Not all castrati were plucked from the underclass.  The notorious Caffarelli, who often treated other members of an opera?s cast as competitors to be humiliated by means of outlandish one-upman?s-ship or derisive mimicry, came from a wealthy background.  Yet his musical promise was so great that he sacrificed ? or was made to sacrifice ? his testicles for the great career he eventually pursued across Europe. In spite of the operation, he apparently cut a wide sexual swathe through the boudoirs of Italy, England, and France. There is continued debate on the real sexual prowess of castrati, but those who went under the knife near puberty seem to have retained their erectile function and the powers of pleasure that led to so many erotic conquests, or at least to the rumors of them.

Casanova describes how he fell in love with a singer nicknamed Bellino. Like Farinelli, Bellino had been singing a female role in an opera in Rome. Later, in an intimate moment, Casanova grabbed for the singer?s crotch only to discover that the soprano was wearing a false penis, and was actually a women impersonating a male castrato so as to avoid the Roman ban on females on the opera stage. One could imagine not dissimilar hijinx in Hollywood.

With the rise to prominence in the recent years of a number of brilliant countertenors, the high heroic roles of Handel?s operas have again been performed by powerful and virtuosic male singers, returning to these long-neglected or maltreated works their dramatic and musical power. But even countertenors of the caliber of the current class of the field, David Daniels, probably only approximate the qualities and skills of the castrati of yore. The only recordings of a castrato?those made in the first years of the 20th century of the papal singer, Alberto Moreschi, the so-called Angel of Rome?eerily conjure only a distant sense of the glorious voices of Farinelli, Senesino, and the other members of their illustrious pantheon.

Over the past decade some excellent CDs devoting to the repertoire of the castrati have been made: David Daniels, Andreas Scholl, and most recently the Frenchman Philippe Jaroussky?s  2007  release on Virgin Classics of a disc dedicated to the legacy of Carestini, who sang oratorios for Handel and operas for his chief rival, the Neapolitan Nicolo Porpora. Carestini also starred for two of the greatest theatrical composers before Mozart, Johann Adolph Hasse. All of these composers are represented on the recording. Jaroussky can sing fast and light; he makes the difficult sound easy, tossing off astounding passage work with sprezzatura. His voice must not have the richness of the great male sopranos of the 18th century. But it is infinitely nuanced and expressive. Detractors favoring the more powerful approach of a David Daniels might call the sound boy-like. Indeed, Jaroussky doesn?t quite achieve that paradoxically macho effect of the castrato, but there is real complexity behind the deceptively pure impression his voice makes. Though Jaroussky can and does use naivet? as a compelling musical topic, that is only a slender part of his huge affective range. On the cover he stands in a black suit without tie, hands in his trousers. He wears a black butterfly mask meant to conjure mystery, Venice, ambiguity: it is an image that plays lightly with its own theatricality.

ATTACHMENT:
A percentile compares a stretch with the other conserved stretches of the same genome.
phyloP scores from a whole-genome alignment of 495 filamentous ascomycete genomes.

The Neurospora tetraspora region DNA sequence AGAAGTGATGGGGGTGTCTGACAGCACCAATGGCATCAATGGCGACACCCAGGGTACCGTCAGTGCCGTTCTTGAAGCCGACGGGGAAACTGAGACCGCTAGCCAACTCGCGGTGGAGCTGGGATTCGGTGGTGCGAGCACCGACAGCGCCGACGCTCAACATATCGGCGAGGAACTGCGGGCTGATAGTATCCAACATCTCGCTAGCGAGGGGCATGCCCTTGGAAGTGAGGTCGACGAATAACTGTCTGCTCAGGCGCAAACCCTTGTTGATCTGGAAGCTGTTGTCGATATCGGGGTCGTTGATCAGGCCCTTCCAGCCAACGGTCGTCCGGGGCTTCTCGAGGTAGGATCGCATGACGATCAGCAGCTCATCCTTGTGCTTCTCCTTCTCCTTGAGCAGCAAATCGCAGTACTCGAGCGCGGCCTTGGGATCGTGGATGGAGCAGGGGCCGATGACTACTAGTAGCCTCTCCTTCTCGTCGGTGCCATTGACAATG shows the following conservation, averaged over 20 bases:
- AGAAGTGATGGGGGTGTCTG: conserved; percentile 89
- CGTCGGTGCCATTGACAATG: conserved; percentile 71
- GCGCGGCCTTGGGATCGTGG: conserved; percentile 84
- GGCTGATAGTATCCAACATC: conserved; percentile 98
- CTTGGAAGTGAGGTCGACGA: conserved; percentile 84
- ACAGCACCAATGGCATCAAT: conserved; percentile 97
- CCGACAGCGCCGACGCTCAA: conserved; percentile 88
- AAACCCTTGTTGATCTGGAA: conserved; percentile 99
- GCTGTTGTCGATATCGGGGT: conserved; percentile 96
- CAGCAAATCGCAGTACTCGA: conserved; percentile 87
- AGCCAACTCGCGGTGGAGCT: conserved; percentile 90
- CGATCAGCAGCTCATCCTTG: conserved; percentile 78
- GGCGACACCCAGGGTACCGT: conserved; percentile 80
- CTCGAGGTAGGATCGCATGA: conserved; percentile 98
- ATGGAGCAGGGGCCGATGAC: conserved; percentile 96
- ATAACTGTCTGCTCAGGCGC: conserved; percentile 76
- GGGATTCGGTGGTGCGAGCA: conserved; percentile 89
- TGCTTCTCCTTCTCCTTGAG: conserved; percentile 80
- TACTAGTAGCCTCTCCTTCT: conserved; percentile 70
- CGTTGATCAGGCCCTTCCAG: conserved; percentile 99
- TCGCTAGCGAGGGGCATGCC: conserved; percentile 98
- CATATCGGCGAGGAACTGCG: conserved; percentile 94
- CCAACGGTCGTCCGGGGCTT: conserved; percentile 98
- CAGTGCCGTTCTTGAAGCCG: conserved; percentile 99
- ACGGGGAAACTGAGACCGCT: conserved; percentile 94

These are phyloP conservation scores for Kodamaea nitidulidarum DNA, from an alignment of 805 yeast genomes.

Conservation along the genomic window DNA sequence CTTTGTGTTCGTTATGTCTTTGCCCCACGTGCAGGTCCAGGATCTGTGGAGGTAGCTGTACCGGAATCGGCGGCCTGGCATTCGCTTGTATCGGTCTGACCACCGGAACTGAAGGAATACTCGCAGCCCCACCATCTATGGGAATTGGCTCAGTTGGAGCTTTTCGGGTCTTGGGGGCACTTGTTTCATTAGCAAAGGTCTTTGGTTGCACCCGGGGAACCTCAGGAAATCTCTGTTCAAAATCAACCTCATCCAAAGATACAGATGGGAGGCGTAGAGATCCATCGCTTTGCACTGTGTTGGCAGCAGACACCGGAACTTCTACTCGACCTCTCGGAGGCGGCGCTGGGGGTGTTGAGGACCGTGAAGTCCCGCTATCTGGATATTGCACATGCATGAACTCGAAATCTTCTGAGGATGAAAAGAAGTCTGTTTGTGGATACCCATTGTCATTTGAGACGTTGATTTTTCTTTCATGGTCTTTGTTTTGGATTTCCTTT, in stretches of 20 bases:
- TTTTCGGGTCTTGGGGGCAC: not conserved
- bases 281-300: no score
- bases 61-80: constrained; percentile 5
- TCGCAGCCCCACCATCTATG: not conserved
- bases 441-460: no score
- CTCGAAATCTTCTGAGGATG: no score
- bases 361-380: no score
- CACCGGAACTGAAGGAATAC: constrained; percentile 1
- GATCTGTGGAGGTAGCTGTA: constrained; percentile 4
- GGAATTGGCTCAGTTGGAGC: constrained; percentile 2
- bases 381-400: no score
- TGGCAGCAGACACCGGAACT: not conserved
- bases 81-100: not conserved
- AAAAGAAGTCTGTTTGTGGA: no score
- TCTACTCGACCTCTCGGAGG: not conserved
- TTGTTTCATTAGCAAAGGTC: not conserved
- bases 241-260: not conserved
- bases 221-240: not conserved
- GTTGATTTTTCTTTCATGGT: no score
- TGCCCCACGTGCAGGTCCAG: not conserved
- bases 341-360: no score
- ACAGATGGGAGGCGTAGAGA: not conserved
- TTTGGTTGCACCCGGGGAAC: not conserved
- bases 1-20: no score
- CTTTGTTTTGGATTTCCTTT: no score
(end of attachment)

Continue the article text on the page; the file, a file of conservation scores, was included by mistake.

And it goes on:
The same cannot be said of the most recent Castrato blockbuster, Sacrificium, which appeared a couple of weeks ago from Decca ( and is in the top twenty of all records on Amazon. This time it?s a woman with an extraordinary voice?Cecilia Bartoli?who does battle with fifteen classic castrato arias, eleven of which have never been recorded before. A bonus disc includes three famous tracks, among them the outlandishly difficult Son qual nave, the surging cresting vocal lines meant to evoke a ship tossed on the waves. Written by Riccardo Broschi for his brother Farinelli, the piece became the star castrato?s most popular suitcase aria, to be shoehorned into any opera on any stage across Europe, regardless of plot or circumstance.